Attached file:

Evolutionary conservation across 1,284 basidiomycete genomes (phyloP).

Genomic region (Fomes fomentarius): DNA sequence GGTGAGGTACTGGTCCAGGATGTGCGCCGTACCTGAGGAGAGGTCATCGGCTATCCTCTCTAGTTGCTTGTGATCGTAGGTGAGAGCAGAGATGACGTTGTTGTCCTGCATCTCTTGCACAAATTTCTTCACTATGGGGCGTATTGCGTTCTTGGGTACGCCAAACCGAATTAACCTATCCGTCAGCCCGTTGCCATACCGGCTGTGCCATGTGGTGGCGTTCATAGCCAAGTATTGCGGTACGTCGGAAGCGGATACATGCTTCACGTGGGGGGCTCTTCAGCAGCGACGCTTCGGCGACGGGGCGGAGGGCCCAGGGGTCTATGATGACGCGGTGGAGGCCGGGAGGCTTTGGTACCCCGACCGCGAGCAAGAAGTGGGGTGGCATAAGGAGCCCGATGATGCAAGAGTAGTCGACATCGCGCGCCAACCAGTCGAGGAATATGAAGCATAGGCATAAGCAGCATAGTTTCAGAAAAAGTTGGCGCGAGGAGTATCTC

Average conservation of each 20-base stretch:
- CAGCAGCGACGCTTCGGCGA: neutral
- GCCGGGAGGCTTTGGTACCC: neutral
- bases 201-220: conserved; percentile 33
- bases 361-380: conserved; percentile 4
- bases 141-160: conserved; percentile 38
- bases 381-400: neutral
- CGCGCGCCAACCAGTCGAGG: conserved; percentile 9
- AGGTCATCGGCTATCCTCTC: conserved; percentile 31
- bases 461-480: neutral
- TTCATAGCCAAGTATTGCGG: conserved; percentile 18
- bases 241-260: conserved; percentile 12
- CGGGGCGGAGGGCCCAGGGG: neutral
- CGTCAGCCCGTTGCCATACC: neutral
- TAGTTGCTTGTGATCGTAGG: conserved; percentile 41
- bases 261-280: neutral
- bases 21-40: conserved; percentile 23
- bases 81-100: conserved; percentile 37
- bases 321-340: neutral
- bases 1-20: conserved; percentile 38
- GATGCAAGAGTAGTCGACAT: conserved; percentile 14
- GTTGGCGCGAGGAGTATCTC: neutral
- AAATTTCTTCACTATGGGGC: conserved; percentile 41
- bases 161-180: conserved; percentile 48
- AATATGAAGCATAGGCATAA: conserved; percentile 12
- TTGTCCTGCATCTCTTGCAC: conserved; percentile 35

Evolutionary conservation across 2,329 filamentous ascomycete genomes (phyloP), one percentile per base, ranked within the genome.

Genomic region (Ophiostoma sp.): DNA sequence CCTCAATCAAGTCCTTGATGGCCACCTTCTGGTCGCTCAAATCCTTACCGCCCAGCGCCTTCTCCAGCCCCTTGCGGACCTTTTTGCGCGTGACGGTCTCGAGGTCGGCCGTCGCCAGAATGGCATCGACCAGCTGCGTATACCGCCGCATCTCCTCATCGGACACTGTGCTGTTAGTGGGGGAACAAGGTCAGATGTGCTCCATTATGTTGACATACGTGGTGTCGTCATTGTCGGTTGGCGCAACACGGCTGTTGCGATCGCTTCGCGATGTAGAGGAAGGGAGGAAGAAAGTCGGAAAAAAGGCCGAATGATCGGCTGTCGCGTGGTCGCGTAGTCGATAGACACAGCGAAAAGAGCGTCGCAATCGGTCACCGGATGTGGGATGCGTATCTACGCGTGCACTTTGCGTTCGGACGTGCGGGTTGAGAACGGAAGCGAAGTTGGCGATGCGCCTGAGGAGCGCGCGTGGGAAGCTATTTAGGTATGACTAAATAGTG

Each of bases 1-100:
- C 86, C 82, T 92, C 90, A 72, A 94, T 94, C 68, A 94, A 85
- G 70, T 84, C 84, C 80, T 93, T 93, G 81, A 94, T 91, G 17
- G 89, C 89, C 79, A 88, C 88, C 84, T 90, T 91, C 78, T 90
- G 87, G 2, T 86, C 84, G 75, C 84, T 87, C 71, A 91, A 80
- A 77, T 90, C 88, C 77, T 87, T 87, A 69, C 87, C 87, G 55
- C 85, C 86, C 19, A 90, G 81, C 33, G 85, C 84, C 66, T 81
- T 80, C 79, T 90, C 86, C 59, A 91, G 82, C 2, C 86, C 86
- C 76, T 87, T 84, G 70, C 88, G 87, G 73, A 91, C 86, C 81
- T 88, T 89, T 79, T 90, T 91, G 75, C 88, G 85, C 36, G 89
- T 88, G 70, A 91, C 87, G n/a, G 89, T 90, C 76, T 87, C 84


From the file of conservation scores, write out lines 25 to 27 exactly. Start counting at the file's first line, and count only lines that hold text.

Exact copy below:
- AAATTTCTTCACTATGGGGC: conserved; percentile 41
- bases 161-180: conserved; percentile 48
- AATATGAAGCATAGGCATAA: conserved; percentile 12